|Linux Network Administrators Guide 2nd Edition|
The Internet is now a household term in many countries. With otherwise serious people beginning to joyride along the Information Superhighway, computer networking seems to be moving toward the status of TV sets and microwave ovens. The Internet has unusually high media coverage, and social science majors are descending on Usenet newsgroups, online virtual reality environments, and the Web to conduct research on the new “Internet Culture.”
Of course, networking has been around for a long time. Connecting computers to form local area networks has been common practice, even at small installations, and so have long-haul links using transmission lines provided by telecommunications companies. A rapidly growing conglomerate of world-wide networks has, however, made joining the global village a perfectly reasonable option for even small non-profit organizations of private computer users. Setting up an Internet host with mail and news capabilities offering dialup and ISDN access has become affordable, and the advent of DSL (Digital Subscriber Line) and Cable Modem technologies will doubtlessly continue this trend.
Talking about computer networks often means talking about Unix. Of course, Unix is not the only operating system with network capabilities, nor will it remain a frontrunner forever, but it has been in the networking business for a long time, and will surely continue to be for some time to come.
What makes Unix particularly interesting to private users is that there has been much activity to bring free Unix-like operating systems to the PC, such as 386BSD, FreeBSD, and Linux.
Linux is a freely distributable Unix clone for personal computers. It currently runs on a variety of machines that includes the Intel family of processors, but also Motorola 680×0 machines, such as the Commodore Amiga and Apple Macintosh; Sun SPARC and Ultra-SPARC machines; Compaq Alphas; MIPS; PowerPCs, such as the new generation of Apple Macintosh; and StrongARM, like the rebel.com Netwinder and 3Com Palm machines. Linux has been ported to some relatively obscure platforms, like the Fujitsu AP-1000 and the IBM System 3/90. Ports to other interesting architectures are currently in progress in developers’ labs, and the quest to move Linux into the embedded controller space promises success.
Linux was developed by a large team of volunteers across the Internet. The project was started in 1990 by Linus Torvalds, a Finnish college student, as an operating systems course project. Since that time, Linux has snowballed into a full-featured Unix clone capable of running applications as diverse as simulation and modeling programs, word processors, speech recognition systems, World Wide Web browsers, and a horde of other software, including a variety of excellent games. A great deal of hardware is supported, and Linux contains a complete implementation of TCP/IP networking, including SLIP, PPP, firewalls, a full IPX implementation, and many features and some protocols not found in any other operating system. Linux is powerful, fast, and free, and its popularity in the world beyond the Internet is growing rapidly.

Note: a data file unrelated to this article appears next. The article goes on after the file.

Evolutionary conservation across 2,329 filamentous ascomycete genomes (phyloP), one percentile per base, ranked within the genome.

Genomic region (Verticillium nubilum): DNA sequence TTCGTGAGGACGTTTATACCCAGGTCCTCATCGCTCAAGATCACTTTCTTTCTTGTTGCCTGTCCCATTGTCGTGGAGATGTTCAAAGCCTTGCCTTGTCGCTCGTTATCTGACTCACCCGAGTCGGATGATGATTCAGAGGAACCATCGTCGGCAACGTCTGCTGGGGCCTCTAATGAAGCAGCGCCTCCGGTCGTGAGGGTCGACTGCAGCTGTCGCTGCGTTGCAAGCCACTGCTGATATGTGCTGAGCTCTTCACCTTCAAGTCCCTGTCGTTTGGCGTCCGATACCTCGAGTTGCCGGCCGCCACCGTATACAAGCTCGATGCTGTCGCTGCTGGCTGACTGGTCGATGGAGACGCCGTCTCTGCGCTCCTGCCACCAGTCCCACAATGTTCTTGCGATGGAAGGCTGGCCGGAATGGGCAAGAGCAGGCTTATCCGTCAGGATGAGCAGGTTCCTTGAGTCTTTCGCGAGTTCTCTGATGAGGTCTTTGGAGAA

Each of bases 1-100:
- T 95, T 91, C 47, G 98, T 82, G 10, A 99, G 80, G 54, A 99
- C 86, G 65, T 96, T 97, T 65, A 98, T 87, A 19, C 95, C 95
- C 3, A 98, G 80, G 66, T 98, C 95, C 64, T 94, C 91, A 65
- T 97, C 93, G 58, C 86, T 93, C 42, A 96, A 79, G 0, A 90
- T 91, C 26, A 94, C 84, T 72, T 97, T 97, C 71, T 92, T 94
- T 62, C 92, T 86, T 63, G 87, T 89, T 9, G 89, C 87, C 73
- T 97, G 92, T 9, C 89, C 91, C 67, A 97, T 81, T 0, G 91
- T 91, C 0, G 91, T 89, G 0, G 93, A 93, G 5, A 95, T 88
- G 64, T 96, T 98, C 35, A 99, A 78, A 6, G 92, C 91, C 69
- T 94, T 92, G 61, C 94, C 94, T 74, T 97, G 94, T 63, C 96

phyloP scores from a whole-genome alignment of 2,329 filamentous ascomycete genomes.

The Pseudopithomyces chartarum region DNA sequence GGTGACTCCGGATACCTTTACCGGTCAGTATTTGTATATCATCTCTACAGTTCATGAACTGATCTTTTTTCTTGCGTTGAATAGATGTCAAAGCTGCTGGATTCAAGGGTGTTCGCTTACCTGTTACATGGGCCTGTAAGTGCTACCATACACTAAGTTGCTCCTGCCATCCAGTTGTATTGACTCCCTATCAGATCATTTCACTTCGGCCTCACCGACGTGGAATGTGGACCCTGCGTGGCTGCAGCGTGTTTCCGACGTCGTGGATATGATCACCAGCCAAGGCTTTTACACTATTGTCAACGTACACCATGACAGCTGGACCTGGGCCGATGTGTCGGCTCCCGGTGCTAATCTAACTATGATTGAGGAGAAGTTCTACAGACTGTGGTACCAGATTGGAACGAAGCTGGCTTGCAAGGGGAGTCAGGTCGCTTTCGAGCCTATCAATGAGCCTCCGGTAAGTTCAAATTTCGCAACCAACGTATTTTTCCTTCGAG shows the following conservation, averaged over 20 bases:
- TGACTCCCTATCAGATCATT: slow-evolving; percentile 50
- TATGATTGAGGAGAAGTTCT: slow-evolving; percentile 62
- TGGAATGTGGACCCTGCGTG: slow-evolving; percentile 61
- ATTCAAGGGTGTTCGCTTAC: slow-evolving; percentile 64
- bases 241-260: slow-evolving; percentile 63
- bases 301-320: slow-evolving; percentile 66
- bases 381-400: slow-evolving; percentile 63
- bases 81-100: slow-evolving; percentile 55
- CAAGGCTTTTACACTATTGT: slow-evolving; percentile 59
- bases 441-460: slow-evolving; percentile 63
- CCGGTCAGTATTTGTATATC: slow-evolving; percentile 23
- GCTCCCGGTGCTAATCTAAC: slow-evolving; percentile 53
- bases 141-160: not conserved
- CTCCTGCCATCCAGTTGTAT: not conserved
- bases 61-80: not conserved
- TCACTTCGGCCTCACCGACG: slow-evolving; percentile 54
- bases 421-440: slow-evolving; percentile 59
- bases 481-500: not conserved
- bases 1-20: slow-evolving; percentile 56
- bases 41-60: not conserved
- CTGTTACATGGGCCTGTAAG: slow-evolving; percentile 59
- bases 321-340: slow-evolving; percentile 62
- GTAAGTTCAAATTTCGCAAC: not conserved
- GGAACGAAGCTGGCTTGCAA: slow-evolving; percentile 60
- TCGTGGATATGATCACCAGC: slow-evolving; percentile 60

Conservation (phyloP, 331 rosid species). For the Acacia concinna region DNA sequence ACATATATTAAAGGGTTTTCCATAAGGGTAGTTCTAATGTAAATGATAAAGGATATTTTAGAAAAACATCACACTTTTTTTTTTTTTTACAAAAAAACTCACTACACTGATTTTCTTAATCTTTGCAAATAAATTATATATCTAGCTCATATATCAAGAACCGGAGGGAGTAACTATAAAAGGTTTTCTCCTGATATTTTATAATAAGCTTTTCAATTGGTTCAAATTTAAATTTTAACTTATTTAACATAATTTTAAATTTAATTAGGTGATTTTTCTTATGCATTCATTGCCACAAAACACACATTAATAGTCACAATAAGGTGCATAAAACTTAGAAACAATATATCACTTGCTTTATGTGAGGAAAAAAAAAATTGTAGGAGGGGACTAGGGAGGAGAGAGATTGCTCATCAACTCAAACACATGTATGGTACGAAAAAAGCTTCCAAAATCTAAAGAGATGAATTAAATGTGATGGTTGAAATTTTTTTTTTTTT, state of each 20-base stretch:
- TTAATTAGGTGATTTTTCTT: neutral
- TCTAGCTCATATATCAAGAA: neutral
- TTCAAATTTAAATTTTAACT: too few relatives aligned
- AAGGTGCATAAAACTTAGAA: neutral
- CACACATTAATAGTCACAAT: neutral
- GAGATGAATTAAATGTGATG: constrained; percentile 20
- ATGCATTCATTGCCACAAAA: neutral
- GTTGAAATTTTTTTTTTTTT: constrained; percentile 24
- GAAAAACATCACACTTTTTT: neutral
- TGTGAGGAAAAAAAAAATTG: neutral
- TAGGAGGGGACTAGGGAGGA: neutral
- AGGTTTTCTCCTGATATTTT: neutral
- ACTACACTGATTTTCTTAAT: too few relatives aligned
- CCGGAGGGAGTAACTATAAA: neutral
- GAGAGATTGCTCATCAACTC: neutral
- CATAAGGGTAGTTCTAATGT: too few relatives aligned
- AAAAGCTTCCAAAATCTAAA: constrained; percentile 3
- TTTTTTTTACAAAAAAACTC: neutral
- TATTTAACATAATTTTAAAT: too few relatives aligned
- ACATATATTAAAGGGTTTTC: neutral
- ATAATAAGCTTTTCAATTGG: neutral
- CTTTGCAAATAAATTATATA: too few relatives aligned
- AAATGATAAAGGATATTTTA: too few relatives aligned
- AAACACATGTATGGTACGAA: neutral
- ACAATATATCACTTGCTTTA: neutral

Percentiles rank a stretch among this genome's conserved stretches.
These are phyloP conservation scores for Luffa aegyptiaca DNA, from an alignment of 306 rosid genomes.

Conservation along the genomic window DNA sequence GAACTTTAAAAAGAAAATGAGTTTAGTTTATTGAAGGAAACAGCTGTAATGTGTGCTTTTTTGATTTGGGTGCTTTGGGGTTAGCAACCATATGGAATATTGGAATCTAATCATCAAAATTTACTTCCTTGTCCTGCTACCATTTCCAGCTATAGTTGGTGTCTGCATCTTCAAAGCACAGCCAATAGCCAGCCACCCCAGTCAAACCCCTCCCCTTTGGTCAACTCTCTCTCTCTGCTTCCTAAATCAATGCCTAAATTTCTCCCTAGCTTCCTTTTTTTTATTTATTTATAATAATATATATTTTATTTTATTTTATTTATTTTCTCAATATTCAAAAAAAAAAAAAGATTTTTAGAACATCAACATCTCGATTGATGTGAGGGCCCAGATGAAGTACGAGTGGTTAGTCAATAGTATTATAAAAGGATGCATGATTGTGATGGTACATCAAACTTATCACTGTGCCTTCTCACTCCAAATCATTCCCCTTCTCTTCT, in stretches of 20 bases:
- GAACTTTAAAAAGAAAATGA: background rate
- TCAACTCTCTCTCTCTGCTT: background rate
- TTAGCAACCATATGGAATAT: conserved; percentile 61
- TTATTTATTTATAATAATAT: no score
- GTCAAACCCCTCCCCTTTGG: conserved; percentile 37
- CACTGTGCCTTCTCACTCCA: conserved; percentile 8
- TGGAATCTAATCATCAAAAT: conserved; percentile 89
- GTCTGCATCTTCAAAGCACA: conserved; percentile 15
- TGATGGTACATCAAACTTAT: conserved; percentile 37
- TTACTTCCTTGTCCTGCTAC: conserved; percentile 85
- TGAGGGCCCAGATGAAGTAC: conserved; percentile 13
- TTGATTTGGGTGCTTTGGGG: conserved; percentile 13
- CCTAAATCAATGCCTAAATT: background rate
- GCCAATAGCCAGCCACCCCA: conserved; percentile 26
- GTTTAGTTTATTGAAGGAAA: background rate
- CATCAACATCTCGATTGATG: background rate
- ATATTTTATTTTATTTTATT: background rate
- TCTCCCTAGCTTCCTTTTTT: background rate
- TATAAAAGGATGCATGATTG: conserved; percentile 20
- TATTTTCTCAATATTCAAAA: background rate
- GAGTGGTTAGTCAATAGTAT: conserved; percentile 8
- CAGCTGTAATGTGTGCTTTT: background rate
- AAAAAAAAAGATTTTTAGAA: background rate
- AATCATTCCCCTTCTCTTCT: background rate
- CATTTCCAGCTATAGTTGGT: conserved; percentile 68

The Linux operating system itself is covered by the GNU General Public License, the same copyright license used by software developed by the Free Software Foundation. This license allows anyone to redistribute or modify the software (free of charge or for a profit) as long as all modifications and distributions are freely distributable as well. The term “free software” refers to freedom of application, not freedom of cost.
This book was written to provide a single reference for network administration in a Linux environment. Beginners and experienced users alike should find the information they need to cover nearly all important administration activities required to manage a Linux network configuration. The possible range of topics to cover is nearly limitless, so of course it has been impossible to include everything there is to say on all subjects. We’ve tried to cover the most important and common ones. We’ve found that beginners to Linux networking, even those with no prior exposure to Unix-like operating systems, have found this book good enough to help them successfully get their Linux network configurations up and running and get them ready to learn more.
There are many books and other sources of information from which you can learn any of the topics covered in this book (with the possible exception of some of the truly Linux-specific features, such as the new Linux firewall interface, which is not well documented elsewhere) in greater depth. We’ve provided a bibliography for you to use when you are ready to explore more.
Sources of information
If you are new to the world of Linux, there are a number of resources to explore and become familiar with. Having access to the Internet is helpful, but not essential.